In a 40-page opinion, Judge Alison Nathan found the juror’s “lack of attention and care in responding accurately to every question on the questionnaire is regrettable, but the Court is confident that the failure to disclose was not deliberate.”
The judge noted the bar for setting aside a guilty verdict is high and extraordinary occurs “only in the most of circumstances.”
The jury issue became public after the conviction when the jury gave multiple interviews to media outlets saying he had been sexually abused as a child. He said several jurors had issues with the victims’ faulty memories, so he shared his personal experience with abuse and memory during deliberations.
Maxwell’s lawyers argued she should be granted a new trial because of the juror’s answers.
Last month, Judge Nathan questioned the juror, who said he was distracted and unfocused when filling out the questionnaire and made an “inadvertent mistake.” He denied tailoring his answers to win a spot on the jury. The judge said she found the juror to be responsive and forthright and that he affirmed his personal history would not affect his ability to serve as an impartial and fair juror “in any way.”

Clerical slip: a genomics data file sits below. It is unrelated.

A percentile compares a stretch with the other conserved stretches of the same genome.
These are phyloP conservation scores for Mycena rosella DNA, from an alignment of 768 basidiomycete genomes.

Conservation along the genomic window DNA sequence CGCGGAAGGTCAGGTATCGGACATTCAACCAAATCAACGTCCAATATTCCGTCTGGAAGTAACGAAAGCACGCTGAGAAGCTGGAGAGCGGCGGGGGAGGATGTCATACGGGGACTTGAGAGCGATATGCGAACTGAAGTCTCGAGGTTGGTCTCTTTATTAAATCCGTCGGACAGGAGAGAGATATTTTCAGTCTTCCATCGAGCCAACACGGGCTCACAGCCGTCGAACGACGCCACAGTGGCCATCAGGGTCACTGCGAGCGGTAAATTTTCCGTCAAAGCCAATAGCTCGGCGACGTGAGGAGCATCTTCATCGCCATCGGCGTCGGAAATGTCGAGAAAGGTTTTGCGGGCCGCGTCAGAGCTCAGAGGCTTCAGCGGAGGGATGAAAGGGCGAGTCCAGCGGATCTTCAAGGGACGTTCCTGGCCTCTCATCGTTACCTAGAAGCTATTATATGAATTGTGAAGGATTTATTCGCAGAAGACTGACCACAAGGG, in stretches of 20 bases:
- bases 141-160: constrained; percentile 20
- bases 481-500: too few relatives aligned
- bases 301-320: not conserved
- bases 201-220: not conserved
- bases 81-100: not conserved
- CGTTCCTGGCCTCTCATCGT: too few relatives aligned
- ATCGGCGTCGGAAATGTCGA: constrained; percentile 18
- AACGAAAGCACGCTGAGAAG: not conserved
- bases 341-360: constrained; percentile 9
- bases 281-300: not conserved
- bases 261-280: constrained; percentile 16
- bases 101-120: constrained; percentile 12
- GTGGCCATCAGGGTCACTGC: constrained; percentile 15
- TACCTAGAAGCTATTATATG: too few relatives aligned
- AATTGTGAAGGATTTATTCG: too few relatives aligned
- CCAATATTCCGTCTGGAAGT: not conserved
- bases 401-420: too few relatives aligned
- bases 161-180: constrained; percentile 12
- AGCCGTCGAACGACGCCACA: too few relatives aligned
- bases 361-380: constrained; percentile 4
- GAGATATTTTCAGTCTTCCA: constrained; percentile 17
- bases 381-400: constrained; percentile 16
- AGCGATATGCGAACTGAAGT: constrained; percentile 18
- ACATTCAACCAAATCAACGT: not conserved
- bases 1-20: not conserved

On Friday, Maxwell’s attorney asked the judge not to rule on the motion for a new trial until they see a new interview Juror 50 gave as part of a multi-part streaming series on Maxwell. Prosecutors said the government “strongly” opposed any delay of the ruling.
The trial, which took about a month late last year, alternated between disturbing testimony from sexual abuse victims and illuminating testimony about some of Epstein’s connections to high-profile celebrities.
The jury of six women and six men deliberated for about 40 hours across parts of six days before the verdict. They found her guilty of sex trafficking of a minor, transporting a minor with the intent to engage in criminal sexual activity and three related counts of conspiracy, but acquitted her of a charge of enticing a minor to travel to engage in illegal sex acts.
She is scheduled to be in June and faces up to 65 years in prison.
CNN’s Lauren del Valle, Kara Scannell and Sonia Moghe contributed to this report.
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